Tejate, one of Oaxaca's best known beverages, deserves a special mention out of all the region's traditional drinks. Tejate, after all, is not just a drink. It's a work of art with a recipe spanning thousands of years of Oaxacan history.
Tejate, touted as the drink of the gods, is considered the sustenance of the family. Such a heavy responsibility lies in the hands of the women of the pueblo, who are taught to prepare the drink even before they learn how to read or write. Female hands have carried on this tradition from the time of pre-Hispanic Zapotec kings and warriors to the present day.
The principal ingredient of Tejate is "rosita de cacao", which can only be found in San Andres Huayapam. Aside from this, Tejate is also made from corn, cinnamon and the seeds and flowers of a special kind of fruit called the mamey. Women who prepare this drink are called "tejateras." In markets and fairs, the tejateras stand behind green glazed tubs armed with checkered aprons and mixing tools. Making Tejate is no easy feat. It is vital, for example, that the seeds and bowls be impeccably neat. It is not uncommon for skilled tejateras to frown upon a brew with the wrong color due to grease on the mamey seeds.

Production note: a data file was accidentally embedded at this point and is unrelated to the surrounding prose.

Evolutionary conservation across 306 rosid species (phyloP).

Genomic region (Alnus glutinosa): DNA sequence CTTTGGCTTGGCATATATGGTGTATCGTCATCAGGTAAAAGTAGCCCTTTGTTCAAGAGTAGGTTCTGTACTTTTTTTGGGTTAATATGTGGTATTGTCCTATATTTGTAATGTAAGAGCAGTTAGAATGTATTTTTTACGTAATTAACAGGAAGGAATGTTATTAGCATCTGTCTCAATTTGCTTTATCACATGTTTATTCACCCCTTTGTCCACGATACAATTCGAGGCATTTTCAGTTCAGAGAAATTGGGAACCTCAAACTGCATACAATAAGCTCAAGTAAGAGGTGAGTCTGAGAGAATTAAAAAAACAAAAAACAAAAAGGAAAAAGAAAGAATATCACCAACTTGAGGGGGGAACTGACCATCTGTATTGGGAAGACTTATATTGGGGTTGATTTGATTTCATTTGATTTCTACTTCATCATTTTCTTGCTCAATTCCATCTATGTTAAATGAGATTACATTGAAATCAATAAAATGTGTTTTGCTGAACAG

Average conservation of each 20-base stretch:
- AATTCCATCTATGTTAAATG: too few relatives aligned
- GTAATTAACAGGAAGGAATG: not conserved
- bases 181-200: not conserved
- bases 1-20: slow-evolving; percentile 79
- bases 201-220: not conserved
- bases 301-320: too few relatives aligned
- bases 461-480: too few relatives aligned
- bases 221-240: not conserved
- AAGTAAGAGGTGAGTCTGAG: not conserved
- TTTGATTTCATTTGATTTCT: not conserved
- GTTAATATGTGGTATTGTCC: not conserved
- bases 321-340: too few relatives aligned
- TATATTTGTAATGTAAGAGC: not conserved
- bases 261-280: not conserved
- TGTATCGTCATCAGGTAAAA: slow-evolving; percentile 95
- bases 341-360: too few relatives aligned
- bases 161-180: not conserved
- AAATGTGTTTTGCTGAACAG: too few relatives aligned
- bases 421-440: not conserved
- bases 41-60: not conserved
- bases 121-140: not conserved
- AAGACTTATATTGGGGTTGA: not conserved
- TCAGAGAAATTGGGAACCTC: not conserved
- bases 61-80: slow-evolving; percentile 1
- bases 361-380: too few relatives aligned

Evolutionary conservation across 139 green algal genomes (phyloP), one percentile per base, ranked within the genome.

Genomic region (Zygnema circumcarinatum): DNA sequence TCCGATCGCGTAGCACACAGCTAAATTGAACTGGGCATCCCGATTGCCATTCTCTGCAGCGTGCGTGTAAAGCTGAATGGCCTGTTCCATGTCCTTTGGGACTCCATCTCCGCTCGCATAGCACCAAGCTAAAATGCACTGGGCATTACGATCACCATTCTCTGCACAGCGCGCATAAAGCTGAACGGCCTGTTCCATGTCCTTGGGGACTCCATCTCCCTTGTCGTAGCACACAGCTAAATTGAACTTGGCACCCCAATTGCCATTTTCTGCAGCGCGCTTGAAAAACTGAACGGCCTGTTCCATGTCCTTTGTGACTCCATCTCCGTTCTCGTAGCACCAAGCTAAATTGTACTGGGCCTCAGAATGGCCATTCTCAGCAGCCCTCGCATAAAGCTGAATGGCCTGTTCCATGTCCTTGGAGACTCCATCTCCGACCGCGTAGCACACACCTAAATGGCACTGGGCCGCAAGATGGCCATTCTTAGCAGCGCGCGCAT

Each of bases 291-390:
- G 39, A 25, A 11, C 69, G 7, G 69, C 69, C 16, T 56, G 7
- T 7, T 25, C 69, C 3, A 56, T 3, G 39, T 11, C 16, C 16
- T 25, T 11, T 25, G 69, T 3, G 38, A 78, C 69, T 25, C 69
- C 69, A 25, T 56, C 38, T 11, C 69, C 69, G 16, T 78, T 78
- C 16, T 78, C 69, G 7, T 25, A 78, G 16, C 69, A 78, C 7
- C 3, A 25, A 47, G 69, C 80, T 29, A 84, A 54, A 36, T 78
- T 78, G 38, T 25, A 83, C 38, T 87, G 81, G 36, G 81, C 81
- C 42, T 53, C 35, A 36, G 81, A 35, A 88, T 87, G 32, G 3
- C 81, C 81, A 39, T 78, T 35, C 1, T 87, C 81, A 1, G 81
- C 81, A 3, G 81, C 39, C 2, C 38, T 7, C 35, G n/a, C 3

Tejate was served in intricately made, finely painted bowls in the older days, but is now scooped up in opaque plastic cups. Whereas before Tejate was made with chile de arbol, now it is sweet rather than spicy. Still, Tejate is more than just a simple drink. It captures the allure and grandeur of an agricultural past and the romanticism of fields under the harvest moon.